An 81-year-old male presented with a one-year history of a slow growing, asymptomatic pink lesion on the right temple. Dermatological examination revealed a solitary, 1 cm, pink, papular lesion on the right temple, multiple pigmented macular lesions and severe solar damage over the face (Figure 1a). Dermoscopic examination revealed multiple coiled vessels surrounded by a whitish halo and a small blue-grey dot at the center of the lesion (Figure 1b). Histopathological examination of the excisional biopsy showed parakeratosis, hyperkeratosis, irregular acanthosis, hypergranulosis and atypical keratinocytes with high mitotic index that strongly suggested actinic keratosis (AK) involving the half of the epidermis and clusters of keratinocytes with palisaded basaloid cells at the border which were consistent with BCC (Figure 1c-1d, H&E, x40). The case was therefore diagnosed as collision tumour consisting of AK and BCC.

Figure 1 (a) A solitary, 1 cm, pink, papular lesion on the right temple, multiple pigmented macular lesions and severe solar damage all over the face. (b) On dermoscopy, multiple coiled vessels surrounded by a whitish halo and a small blue-grey dot at the center of the lesion. (c) Parakeratosis, hyperkeratosis, irregular acanthosis, hypergranulosis and atypical keratinocytes involving the half of the epidermis (H&E x 40). (d) Clusters of keratinocytes with palisaded basaloid cells at the border which were consistent with basal cell carcinoma (H&E x 40).

Case 2

A 72-year-old female presented with a 2-year history of a red patch on her nose of which she noticed a colour change over 6 months. Dermatological examination revealed a solitary, 1.5 cm, erythematous patch with a homogenous black papule (Figure 2a). Dermoscopic examination revealed white circles, prominent follicular openings, four dot blotches (rosettes) and centrally located gray blotches of varying sizes (Figure 2b). Histologically the lesion was consistent with collision tumour of AK and BCC.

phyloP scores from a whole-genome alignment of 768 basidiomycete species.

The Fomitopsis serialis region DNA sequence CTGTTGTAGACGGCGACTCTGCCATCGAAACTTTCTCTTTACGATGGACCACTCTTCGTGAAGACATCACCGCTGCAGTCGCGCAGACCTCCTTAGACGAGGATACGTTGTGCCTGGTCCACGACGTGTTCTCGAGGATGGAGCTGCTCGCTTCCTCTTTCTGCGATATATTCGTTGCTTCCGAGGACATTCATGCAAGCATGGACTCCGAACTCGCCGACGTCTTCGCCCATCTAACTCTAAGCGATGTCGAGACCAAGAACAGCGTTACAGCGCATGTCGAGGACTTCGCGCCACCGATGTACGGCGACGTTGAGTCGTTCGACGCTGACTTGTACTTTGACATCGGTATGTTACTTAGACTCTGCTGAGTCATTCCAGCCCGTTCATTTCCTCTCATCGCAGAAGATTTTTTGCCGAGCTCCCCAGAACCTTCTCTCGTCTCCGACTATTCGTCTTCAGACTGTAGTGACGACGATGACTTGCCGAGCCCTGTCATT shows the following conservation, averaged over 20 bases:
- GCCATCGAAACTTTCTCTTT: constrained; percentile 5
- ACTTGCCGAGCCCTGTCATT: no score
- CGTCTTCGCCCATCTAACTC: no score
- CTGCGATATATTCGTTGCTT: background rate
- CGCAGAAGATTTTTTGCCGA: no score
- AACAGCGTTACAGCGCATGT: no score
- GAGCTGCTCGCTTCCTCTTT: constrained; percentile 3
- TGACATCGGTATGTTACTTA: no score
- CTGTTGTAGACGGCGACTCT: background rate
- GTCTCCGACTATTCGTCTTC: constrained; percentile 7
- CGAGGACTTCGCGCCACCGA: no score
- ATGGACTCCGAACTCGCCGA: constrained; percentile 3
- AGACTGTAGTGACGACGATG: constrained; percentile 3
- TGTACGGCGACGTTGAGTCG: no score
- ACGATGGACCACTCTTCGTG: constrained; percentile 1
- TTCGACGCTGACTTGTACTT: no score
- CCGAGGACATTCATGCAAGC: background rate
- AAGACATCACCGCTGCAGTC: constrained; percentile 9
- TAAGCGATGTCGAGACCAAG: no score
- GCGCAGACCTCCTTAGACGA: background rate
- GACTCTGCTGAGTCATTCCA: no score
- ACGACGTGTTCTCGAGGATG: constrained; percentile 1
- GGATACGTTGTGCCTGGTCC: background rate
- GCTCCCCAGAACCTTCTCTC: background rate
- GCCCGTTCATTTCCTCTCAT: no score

Case 3

A 76-year-old female presented with a 2-year history of non-pigmented lesion on her nose. There was a gradual increase in size and change in colour for the past four months. Dermatological examination revealed a solitary, 2 cm, slightly pigmented patch with an asymmetrical black spot on the superior border of the lesion (Figure 2c). Dermoscopic examination revealed surface scale, pink-brown structureless areas in most part of the lesion, and gray, black dots and blotches at the periphery (Figure 2d). Histologically the lesion was consistent with collision tumour of AK and BCC.

Figure 2 (a) A solitary, 1.5 cm, erythematous patch with a homogenous black papule on this patch. (b) White circles, prominent follicular openings, four dot clods (rosettes) and centrally located gray clods in varying sizes. (c) A solitary, 2 cm, slightly pigmented patch with an asymmetrical black spot on the superior border of the lesion. (d) On dermoscopy, surface scale, pink-brown structureless areas in most part of the lesion, and gray, black dots and clods at the periphery.